The most influential technology product of the past 25 years is Microsoft's oft-derided Web browser, Internet Explorer, according to a survey of IT professionals.
The survey was carried out by the Computing Technology Industry Association (CompTIA), a 25-year-old trade body that certifies IT professionals and that is funded by major vendors, including Microsoft. Out of the top five products in the poll, only one--the iPod--is not a Microsoft product.
Internet Explorer, which garnered two-thirds of the vote, was launched in 1995. Originally based on the little-known Spyglass Mosaic browser, its main competitor at the time was Netscape. By the time IE version 5 was released in 1999, it had become the world's most popular browser. It still holds that position today, though it is facing steadily increasing competition from the open-source browser Firefox, seen by many as a more stable and secure product.
Second place in the poll went to Microsoft Word, selected by 56 percent of respondents. Windows 95 was third (50 percent), followed by Microsoft Excel and Apple's iPod, tied for fourth place (49 percent). Respondents were able to vote for multiple technologies.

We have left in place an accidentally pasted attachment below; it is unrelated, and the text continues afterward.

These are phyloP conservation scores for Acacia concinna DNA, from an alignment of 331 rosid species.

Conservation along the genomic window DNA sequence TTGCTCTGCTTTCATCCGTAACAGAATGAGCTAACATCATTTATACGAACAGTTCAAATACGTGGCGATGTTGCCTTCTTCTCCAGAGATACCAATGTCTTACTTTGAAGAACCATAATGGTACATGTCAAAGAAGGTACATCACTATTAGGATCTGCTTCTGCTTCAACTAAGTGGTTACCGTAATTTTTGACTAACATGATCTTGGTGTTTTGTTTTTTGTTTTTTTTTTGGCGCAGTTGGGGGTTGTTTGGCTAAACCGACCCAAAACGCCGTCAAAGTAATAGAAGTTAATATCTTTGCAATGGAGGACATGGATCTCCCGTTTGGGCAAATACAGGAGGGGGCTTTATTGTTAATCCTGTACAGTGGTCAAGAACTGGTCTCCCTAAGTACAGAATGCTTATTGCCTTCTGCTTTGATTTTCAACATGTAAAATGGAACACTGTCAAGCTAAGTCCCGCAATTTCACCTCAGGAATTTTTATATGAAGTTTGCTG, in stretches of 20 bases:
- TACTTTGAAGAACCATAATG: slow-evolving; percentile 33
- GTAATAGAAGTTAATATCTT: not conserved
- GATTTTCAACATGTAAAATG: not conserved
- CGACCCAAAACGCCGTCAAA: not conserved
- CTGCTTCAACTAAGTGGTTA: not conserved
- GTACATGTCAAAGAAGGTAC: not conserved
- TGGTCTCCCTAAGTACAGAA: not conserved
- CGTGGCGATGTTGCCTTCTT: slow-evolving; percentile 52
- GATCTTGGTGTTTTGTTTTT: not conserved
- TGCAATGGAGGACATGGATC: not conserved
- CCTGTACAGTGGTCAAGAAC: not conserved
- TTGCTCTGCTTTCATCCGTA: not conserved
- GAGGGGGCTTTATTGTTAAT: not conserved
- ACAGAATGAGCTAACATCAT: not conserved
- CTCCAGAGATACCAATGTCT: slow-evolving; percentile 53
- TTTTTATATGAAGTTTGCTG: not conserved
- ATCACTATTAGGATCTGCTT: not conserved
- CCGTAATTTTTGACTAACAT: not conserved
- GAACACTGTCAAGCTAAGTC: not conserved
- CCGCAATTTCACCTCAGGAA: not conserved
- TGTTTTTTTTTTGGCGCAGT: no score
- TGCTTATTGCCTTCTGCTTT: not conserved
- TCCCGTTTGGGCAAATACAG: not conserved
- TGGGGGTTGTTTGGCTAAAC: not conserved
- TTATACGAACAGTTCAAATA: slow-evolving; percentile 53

Microsoft and CompTIA have traditionally been closely aligned, particularly in the fight against open-source software--both are key members of the Initiative for Software Choice, which frequently takes an anti-open-source stance. Earlier this year, CompTIA threw its weight behind Microsoft in Redmond's fight against an EU report that allegedly favored open-source software. On another occasion, when the European Commission fined Microsoft last year for not sharing or licensing protocol information with its rivals, CompTIA called the $357 million fine "arbitrary and capricious."
CompTIA's survey was completed by 471 IT professionals and was carried out in May and June of this year. Other products that made the top 10 include (in order from sixth to 10th): the BlackBerry, Photoshop, McAfee VirusScan, Netscape Navigator and the PalmPilot.
David Meyer of ZDNet UK reported from London.